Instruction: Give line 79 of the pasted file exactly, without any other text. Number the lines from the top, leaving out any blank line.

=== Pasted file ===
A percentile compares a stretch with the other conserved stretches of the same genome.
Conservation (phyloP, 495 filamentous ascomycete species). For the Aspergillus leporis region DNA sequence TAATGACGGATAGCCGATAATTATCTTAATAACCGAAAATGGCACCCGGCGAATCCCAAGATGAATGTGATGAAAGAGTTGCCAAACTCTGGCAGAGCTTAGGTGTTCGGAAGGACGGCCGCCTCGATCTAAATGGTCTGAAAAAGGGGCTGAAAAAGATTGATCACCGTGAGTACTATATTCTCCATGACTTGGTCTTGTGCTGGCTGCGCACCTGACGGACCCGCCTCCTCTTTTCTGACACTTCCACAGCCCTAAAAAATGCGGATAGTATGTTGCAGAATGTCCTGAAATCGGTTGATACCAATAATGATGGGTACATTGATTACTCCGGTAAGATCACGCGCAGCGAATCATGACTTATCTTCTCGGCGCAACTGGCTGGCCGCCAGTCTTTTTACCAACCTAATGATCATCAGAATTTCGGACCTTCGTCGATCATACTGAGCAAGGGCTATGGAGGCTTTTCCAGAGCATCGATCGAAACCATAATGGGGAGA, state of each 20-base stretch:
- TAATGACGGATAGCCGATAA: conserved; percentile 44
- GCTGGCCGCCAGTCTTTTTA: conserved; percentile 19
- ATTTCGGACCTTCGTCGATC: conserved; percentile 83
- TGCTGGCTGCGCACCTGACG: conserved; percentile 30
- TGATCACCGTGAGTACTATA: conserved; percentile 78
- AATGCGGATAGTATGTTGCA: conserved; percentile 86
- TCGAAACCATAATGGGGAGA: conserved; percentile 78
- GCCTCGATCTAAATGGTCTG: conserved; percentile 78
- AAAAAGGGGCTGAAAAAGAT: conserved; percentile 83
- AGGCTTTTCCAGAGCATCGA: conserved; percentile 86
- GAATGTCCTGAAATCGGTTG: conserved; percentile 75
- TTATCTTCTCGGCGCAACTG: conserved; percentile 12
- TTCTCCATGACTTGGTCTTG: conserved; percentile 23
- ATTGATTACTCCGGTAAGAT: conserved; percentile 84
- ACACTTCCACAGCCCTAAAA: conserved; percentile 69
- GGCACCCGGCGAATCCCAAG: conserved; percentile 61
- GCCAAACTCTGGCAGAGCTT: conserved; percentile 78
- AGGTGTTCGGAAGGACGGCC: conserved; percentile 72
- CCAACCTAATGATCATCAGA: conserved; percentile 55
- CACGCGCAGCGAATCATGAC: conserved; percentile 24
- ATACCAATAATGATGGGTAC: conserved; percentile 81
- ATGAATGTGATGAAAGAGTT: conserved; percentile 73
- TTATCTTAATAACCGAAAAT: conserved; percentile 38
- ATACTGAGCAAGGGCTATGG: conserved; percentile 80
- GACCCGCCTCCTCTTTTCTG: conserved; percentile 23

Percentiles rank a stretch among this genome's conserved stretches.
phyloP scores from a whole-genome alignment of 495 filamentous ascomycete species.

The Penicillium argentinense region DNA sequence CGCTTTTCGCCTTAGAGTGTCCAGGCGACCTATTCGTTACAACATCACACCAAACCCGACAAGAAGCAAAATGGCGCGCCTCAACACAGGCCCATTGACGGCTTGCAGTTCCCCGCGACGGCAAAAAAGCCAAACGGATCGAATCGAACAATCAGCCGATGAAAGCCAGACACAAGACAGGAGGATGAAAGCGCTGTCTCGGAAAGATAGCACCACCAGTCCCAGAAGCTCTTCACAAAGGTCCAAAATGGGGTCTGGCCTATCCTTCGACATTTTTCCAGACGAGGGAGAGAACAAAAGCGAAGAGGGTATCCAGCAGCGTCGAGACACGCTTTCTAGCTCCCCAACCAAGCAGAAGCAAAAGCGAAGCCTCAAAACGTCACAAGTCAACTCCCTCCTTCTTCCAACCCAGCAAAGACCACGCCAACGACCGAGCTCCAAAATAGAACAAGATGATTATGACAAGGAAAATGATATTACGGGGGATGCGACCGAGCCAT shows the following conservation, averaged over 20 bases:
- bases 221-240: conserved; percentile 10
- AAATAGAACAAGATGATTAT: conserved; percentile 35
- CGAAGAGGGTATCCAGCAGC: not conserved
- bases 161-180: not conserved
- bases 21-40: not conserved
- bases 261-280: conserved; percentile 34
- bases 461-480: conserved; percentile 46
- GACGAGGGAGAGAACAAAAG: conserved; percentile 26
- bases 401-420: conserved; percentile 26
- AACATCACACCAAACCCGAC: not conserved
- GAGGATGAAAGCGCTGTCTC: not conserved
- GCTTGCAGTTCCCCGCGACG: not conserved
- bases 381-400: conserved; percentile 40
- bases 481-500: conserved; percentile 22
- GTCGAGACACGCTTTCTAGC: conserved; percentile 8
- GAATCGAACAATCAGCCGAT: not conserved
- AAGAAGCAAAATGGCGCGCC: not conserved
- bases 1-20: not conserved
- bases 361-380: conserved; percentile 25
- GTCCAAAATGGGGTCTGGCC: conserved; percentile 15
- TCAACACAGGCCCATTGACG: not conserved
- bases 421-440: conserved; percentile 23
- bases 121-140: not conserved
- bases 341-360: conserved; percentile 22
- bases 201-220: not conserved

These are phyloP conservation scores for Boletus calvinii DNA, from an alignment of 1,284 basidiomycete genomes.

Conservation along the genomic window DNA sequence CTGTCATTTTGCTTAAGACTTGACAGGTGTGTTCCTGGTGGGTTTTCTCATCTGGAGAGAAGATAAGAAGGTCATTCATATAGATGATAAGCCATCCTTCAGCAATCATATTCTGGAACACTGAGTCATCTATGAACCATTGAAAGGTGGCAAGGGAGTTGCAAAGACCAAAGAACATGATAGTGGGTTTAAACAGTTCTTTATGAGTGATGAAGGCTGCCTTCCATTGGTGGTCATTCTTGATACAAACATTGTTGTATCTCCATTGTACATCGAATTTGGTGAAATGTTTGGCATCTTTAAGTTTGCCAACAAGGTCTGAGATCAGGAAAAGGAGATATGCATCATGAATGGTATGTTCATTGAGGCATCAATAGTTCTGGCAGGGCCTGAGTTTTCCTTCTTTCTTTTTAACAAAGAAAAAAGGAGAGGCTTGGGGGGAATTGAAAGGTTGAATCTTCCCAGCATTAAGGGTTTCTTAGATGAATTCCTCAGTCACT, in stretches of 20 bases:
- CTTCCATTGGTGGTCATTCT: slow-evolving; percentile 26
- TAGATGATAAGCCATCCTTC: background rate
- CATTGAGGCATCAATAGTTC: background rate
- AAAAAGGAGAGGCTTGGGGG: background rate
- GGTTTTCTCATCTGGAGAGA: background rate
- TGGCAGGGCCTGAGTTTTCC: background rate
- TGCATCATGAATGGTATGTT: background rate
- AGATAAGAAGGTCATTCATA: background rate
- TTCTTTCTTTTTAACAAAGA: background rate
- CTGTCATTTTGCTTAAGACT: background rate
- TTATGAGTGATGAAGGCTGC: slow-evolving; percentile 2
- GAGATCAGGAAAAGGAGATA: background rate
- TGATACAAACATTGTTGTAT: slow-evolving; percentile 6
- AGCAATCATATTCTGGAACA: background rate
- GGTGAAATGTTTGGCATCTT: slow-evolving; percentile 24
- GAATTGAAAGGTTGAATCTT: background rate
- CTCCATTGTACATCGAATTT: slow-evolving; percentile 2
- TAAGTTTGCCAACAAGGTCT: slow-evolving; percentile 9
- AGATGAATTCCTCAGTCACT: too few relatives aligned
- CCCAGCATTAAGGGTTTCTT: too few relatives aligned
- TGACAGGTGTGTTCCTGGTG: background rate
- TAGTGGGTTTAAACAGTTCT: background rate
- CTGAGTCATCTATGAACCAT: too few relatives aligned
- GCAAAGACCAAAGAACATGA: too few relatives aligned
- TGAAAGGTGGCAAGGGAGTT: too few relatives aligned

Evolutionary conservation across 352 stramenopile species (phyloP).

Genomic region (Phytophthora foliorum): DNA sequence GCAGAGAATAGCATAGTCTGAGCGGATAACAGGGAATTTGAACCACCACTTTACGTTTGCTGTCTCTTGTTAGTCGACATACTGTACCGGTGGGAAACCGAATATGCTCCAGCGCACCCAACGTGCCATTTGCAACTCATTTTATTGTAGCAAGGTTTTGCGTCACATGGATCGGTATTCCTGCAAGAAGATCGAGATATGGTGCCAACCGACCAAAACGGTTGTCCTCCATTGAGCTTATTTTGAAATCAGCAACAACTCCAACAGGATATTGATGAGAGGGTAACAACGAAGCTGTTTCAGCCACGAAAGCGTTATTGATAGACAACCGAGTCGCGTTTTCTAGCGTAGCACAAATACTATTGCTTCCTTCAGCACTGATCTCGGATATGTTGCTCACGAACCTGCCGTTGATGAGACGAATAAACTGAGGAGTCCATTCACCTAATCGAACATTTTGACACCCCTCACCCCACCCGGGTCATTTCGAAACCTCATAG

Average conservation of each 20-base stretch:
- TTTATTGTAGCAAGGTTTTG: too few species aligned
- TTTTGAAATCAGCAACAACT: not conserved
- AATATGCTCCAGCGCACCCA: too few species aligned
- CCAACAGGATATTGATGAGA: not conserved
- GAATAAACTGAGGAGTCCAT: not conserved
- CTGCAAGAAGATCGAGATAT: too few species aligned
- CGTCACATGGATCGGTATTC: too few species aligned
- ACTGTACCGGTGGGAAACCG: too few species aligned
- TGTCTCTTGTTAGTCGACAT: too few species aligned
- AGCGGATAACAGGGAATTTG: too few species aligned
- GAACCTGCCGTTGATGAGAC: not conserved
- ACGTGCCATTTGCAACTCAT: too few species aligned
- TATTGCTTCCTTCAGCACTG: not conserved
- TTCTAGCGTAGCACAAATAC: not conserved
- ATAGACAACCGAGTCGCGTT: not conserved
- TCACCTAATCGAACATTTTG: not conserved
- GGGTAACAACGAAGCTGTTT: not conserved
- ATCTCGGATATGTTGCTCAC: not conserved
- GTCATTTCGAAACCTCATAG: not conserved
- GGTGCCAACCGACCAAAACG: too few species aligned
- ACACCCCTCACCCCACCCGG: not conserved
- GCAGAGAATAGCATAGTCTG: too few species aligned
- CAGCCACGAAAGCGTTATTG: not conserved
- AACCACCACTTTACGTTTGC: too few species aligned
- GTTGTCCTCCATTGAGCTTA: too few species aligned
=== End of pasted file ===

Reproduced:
- TAGTGGGTTTAAACAGTTCT: background rate